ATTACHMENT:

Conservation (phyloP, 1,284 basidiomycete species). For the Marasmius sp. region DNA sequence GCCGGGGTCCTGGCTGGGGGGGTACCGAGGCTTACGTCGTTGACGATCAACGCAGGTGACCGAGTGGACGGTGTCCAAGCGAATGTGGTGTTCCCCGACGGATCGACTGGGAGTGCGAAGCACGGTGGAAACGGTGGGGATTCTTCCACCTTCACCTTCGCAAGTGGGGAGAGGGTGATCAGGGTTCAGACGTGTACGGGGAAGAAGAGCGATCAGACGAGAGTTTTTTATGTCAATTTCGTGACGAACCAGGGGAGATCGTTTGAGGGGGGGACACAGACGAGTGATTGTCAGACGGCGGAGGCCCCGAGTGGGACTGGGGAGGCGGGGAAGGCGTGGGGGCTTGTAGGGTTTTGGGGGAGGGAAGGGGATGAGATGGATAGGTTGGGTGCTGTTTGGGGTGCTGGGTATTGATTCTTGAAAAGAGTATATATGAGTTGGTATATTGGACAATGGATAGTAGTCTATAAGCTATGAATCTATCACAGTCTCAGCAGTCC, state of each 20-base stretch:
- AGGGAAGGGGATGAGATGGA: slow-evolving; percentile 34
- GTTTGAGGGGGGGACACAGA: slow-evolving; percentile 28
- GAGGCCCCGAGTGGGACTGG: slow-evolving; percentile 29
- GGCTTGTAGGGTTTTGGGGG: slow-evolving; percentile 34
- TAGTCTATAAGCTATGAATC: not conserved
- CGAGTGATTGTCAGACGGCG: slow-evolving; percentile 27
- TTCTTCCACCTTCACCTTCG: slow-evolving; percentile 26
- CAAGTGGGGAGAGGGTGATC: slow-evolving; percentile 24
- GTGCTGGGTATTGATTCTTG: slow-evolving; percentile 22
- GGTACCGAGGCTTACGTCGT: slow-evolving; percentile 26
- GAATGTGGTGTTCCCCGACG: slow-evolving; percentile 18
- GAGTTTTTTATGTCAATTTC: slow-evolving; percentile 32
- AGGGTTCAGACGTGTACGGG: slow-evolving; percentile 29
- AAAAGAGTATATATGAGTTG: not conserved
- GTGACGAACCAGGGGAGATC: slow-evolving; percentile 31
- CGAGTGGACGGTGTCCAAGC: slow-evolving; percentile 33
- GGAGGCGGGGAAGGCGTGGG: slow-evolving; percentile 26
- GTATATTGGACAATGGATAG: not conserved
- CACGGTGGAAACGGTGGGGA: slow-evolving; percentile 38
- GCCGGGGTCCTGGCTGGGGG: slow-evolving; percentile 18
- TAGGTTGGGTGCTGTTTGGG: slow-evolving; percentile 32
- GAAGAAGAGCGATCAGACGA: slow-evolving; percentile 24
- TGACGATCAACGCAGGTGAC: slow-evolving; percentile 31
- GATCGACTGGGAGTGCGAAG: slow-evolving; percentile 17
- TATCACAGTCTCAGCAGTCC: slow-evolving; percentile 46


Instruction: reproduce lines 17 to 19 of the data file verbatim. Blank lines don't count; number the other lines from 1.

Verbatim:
- CGAGTGGACGGTGTCCAAGC: slow-evolving; percentile 33
- GGAGGCGGGGAAGGCGTGGG: slow-evolving; percentile 26
- GTATATTGGACAATGGATAG: not conserved